7 Surprises for First-Time Wisconsin Home Buyers

On its surface, purchasing a home seems like a pretty straight-forward task. Don’t you just find a house, put in an offer, get a loan and find yourself cozying up to your new fireplace by the end of the week? Unfortunately, this isn’t how home buying in Wisconsin works, and it’s for good reason.

At Accunet Mortgage, we find ourselves faced with bewildered prospective home buyers all the time. They can’t believe how much actually goes into the process, but that’s what we’re here for. And with that in mind, we have compiled our Top 7 Surprises for Wisconsin Home Buyers in hopes that it will absorb some of that initial shock and help you prepare for buying your first home.

    1.  Appraisal Rules

      The appraiser must be given a complete copy of the offer to purchase including the sales price. About half of home buyers incorrectly assume the appraiser won’t know the agreed-upon purchase price, but providing the appraiser with the complete purchase contract, including the selling price, is a standard requirement for all mortgage programs.

      Why can’t the sales price just be blacked out? There’s really no good reason. The appraiser’s job is to determine a “range of value” and a “most likely value” within that range. In the vast majority of purchase-transaction appraisals, the agreed-upon sales price falls within the appraiser’s value range, and, therefore, the appraiser typically pegs the agreed-upon sales price as the “most likely value.”

      If the appraiser didn’t know the actual sales price and concluded a “most likely value” that was $2,000 less than the agreed-upon price, there would be a lot more renegotiations of purchase prices. Letting the appraiser know the price to which the parties agreed simply helps most transactions get to closing with the least hassle.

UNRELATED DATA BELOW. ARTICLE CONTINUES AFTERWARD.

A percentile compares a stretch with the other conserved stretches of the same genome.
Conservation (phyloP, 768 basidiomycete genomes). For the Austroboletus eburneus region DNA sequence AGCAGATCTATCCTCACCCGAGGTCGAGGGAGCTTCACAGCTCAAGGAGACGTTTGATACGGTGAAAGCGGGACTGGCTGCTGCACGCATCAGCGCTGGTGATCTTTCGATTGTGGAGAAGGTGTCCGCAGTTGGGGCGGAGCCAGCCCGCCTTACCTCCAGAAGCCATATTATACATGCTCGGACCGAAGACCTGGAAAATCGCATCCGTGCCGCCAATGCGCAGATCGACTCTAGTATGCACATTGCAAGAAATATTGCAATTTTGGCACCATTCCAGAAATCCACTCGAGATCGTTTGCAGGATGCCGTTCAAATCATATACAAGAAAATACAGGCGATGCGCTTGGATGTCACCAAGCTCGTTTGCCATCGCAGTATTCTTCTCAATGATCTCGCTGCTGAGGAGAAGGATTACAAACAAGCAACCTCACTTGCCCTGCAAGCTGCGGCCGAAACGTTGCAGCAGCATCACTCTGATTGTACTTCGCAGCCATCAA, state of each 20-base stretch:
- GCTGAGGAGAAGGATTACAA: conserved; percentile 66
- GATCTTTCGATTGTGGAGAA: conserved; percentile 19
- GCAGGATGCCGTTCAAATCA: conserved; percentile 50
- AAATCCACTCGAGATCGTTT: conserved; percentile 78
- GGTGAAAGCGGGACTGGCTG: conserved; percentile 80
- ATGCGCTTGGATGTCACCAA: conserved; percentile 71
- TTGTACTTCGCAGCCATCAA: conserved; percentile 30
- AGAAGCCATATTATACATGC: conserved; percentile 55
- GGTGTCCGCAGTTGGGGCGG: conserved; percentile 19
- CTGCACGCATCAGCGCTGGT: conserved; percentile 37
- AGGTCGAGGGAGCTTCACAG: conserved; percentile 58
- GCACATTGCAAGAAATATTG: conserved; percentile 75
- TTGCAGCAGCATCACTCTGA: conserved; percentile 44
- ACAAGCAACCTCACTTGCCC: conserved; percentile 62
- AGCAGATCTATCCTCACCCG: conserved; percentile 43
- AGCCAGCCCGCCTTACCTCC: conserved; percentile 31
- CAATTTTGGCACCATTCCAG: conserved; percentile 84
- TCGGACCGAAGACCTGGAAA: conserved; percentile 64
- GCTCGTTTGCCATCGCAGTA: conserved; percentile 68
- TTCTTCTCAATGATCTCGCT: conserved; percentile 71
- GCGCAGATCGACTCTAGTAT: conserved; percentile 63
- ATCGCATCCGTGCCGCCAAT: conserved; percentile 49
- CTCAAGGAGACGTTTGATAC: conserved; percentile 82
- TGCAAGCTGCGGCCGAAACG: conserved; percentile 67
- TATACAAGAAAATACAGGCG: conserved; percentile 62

2. Right to Cure Defects

      The buyers don’t get to dictate or even participate in how defects get fixed on a Wisconsin residential real estate purchase if they’ve given the seller the standard Right to Cure Defects (Lines 429-430). Under the standard terms detailed in the Wisconsin Offer to Purchase contract, if the seller has the right to cure a defect, the seller must cure the defects in a “good and workmanlike manner” and deliver a written report to the buyer detailing the work done within three days prior to closing. The only two ways for a buyer to participate in the decision of how to cure defects on a Wisconsin home purchase are:

      1) Not giving the seller the right to cure defects (in which case the buyer can propose in an amendment how the defects will be cured.)
      2) By giving the seller the right to cure but also having their real estate agent insert additional language into their initial offer that specifically gives the buyer the right to participate in determining how any defects are cured.

      If the seller has the standard “Right to Cure” in a Wisconsin transaction, it’s too late for the buyer to ask for input on the cures once a defect is found.

    3. Cost to Cancel